We Are Better Together: 3 Huge Companies Hiring Refugees In The U.S.

Maria Ying

24-year-old Rutgers graduate. Born and raised in Disturbia, Surburbia. Writing about anything and everything. Let’s get weird.

“Coming together is a beginning; keeping together is progress; working together is success.” — Henry Ford

The 2016 presidential election gripped the nation. The race to the White House was broadcasted in American homes amidst infamous political scandals and scalding accusations between political parties. Throughout the election, modern race wars waged on throughout the country as the civil war overseas in Syria continued into its fifth consecutive year. It seemed as if all the hatred and sorrow had leaked from our television screens and seeped its way into our living rooms.

An immigrant is defined as a person who migrates to another country, usually for permanent residence. A refugee is defined as a person who flees for refuge or safety, especially to a foreign country, as in time of political upheaval, war, etc. While one chooses to move to pursue a better life, the latter has to move in order to survive.

Despite the great divide amongst American people and the isolationist ideology behind Executive Order 13769, businesses around the world have taken it upon themselves to provide aid and fund relief programs to refugees seeking asylum.

While differences and divisions riddle the media, here are three big brand American companies taking it one step further by hiring refugees and continuously reminding us that the people united will never be defeated.

 

1. Chobani

In 1994, Hamdi Ulukaya traveled from the Erzincan Province in Turkey, where his family made cheese and yogurt, to the United States on a student visa to study English at Adelphi University. Ulukaya’s family led a semi-nomadic life herding their flocks. In 2005, Ulukaya founded Chobani, LLC. In 2007, the brand was successfully launched with Ulukaya making a point to hire 30 percent of the total workforce in his yogurt plants to be refugees.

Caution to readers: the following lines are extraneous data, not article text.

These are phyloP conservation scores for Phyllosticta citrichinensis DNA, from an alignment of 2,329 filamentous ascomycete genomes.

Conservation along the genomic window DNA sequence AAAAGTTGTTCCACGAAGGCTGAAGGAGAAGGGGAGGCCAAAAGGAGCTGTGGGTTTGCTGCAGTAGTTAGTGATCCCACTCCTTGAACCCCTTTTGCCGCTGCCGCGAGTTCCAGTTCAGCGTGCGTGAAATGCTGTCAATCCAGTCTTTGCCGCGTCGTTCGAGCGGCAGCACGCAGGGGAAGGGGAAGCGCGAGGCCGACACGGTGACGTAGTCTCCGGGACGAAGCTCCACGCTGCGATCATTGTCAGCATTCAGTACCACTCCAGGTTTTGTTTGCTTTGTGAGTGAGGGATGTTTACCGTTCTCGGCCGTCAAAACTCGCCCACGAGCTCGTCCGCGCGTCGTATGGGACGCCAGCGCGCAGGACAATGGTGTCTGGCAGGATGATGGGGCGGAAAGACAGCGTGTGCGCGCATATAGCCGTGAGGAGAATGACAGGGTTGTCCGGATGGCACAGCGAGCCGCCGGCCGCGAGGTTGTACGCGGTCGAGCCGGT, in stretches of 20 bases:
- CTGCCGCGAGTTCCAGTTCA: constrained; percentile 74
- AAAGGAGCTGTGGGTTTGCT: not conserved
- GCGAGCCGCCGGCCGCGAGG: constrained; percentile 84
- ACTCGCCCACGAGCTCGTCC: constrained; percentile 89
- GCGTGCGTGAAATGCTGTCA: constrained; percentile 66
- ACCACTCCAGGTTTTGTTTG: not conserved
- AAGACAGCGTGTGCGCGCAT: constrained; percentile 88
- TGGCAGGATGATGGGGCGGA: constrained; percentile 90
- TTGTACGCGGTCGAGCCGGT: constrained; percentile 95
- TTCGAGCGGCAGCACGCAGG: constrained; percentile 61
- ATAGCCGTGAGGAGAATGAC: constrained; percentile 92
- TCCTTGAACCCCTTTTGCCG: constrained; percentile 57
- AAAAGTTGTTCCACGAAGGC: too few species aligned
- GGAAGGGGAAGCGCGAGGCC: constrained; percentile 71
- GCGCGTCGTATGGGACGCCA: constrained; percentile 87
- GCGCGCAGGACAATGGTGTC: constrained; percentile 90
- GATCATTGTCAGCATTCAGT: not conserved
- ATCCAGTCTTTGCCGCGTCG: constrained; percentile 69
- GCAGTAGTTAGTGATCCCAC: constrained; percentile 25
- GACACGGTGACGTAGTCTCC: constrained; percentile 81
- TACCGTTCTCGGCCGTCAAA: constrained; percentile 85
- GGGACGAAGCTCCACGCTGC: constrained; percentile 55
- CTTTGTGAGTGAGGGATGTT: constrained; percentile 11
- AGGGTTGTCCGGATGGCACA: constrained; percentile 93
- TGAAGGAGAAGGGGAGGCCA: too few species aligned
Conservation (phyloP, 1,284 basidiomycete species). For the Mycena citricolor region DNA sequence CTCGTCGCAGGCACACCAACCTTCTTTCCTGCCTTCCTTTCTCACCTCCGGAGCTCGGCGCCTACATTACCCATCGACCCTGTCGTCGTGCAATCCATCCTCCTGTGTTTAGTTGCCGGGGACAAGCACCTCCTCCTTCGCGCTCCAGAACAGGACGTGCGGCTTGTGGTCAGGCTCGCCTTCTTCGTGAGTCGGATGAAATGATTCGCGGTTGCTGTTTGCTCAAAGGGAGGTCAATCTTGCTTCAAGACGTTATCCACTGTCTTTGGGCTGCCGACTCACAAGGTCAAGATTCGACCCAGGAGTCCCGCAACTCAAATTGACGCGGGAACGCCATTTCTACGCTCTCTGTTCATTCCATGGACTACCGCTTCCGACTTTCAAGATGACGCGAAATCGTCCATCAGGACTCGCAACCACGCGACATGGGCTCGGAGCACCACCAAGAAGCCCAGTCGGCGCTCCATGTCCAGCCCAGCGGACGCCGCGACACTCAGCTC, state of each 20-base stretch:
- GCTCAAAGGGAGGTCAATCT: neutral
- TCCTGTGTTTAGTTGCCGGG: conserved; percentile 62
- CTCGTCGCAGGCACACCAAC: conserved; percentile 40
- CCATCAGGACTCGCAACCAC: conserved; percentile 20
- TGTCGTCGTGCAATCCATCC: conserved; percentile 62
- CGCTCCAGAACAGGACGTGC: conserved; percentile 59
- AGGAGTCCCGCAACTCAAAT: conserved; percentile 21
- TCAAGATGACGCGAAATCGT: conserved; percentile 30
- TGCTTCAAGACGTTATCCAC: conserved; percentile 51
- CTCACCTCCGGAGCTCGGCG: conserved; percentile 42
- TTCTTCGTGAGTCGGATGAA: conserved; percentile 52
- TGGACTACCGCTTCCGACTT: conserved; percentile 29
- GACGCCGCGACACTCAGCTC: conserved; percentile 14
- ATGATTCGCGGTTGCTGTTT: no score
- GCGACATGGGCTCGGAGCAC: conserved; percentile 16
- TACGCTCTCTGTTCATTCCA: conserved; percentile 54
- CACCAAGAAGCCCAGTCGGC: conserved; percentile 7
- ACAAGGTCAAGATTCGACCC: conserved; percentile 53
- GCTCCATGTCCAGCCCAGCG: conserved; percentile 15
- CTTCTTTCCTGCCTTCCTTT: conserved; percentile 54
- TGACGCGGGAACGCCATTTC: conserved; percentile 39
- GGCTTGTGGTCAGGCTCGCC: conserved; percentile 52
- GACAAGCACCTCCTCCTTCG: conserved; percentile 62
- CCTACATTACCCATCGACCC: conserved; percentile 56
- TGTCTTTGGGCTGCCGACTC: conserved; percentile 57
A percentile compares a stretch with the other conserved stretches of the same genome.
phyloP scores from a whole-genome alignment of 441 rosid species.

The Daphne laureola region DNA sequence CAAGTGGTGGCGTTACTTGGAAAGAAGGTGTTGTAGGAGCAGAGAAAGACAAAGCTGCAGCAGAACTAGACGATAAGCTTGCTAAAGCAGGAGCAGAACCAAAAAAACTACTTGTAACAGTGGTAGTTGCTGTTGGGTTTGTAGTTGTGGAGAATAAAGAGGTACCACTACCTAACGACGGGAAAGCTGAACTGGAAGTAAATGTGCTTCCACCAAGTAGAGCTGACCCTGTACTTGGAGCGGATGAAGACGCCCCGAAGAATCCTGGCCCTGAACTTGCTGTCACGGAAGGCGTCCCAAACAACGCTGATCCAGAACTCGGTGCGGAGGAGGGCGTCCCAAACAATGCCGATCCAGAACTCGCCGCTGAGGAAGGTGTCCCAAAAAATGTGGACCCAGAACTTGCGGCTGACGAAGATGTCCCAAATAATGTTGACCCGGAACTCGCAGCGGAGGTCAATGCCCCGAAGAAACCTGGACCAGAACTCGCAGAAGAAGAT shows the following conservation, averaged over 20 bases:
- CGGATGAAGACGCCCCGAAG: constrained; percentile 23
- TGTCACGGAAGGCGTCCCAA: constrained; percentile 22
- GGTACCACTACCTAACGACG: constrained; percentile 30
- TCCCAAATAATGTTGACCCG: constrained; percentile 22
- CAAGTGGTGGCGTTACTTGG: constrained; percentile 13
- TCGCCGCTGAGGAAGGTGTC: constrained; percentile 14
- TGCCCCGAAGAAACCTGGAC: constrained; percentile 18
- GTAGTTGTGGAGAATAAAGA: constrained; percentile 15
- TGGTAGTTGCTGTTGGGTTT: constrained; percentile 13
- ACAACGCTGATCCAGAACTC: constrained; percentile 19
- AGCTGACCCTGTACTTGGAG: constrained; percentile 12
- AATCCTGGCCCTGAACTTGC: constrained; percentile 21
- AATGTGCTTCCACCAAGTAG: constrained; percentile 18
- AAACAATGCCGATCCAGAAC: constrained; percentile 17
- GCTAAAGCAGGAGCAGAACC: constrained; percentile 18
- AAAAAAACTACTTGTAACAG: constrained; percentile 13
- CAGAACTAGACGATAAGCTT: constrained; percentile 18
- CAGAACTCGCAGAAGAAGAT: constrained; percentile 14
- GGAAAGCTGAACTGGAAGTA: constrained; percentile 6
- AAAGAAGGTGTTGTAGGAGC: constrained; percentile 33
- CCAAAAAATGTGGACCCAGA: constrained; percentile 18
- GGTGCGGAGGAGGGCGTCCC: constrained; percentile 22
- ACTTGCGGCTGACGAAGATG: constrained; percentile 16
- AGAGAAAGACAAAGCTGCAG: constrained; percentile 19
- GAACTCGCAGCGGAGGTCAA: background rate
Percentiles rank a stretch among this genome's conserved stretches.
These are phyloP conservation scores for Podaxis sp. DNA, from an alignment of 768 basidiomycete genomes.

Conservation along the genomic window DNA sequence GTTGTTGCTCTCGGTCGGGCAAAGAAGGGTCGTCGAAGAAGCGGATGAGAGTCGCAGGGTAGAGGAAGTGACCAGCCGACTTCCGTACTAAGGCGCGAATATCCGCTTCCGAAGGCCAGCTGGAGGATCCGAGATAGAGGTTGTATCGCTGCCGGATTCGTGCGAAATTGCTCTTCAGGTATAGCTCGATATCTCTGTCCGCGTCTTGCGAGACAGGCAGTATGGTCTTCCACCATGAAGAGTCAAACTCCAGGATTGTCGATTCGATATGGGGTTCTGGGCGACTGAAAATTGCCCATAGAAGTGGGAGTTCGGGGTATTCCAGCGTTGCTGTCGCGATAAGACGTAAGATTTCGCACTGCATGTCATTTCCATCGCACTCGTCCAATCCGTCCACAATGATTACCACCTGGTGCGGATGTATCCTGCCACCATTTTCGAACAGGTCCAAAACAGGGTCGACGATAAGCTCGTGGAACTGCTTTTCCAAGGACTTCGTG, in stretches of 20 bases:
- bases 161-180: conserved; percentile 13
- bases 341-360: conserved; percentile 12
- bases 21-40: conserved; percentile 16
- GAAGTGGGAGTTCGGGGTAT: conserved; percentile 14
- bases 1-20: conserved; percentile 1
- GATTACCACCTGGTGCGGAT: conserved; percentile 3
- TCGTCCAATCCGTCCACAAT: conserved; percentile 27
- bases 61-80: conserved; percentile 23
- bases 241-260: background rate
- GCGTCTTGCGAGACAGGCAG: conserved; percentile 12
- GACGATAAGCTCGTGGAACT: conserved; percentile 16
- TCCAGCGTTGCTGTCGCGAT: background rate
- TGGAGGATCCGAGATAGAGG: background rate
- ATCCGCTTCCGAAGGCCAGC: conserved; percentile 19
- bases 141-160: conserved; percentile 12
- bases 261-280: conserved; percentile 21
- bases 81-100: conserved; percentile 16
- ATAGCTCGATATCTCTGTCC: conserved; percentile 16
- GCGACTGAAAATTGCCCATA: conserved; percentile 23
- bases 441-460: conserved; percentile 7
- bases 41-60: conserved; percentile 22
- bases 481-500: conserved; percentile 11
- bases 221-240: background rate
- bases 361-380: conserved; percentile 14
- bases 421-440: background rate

All of Chobani’s employees have full health care, a company sponsored retirement plan, and are paid well above minimum wage.

In 2015, Ulukaya visited refugee camps in Greece as tens of thousands of Syrian refugees entered Europe through Turkey. In the same year, he established Tent Foundation, an organization dedicated to creating innovative approaches to solve the world’s worst refugee crisis since World War II. Ulukaya also signed a pledge to give the majority of his personal wealth to end the global refugee crisis. He has since urged other CEOs to join his campaign.

 

2. Starbucks

On January 29, 2017, two days after President Donald Trump issued Executive Order 13769, Starbucks CEO Howard Schultz responded by writing a public letter on the company’s website to his employees. Schultz announced his plan to hire 10,000 refugees over the course of five years, in the 75 countries around the world that does business with Starbucks.

Schultz made a similar promise in 2013 when he pledged to hire 10,000 veterans and military spouses by the end of 2018. Starbucks has since hired more than 8,800 veterans and military spouses in less than four years.

“Without question we will reach the 10,000 goal early, and we will keep going,” the Armed Forces Network states.

The coffee chain has also announced plans to open stores and hire employees in at least 15 diverse, low to medium income communities by 2018. On April 29, 2016 Ferguson, Missouri saw the launch of its first Starbucks.

 

3. Chipotle

Chipotle Mexican Grill has been a partner of the International Rescue Committee (IRC), an international non-governmental organization (NGO) dedicated to humanitarian relief, since 2009. Chipotle created the Chipotle Cultivate Foundation in 2011 that provides grants to organizations committed to making the world a better place through food. More than half of the refugees who resettle in the United States come from agricultural backgrounds.

Chipotle has continuously funded programs from the IRC to teach farmers and refugees how to use their skills in the United States marketplace. Chipotle not only funds important programs such as IRC’s New Roots Program and the MicroProducer Academy but also buys produce directly grown from refugees. The fast food company also provides job training for refugees and hires between 70-75 percent of applicants referred by the IRC.

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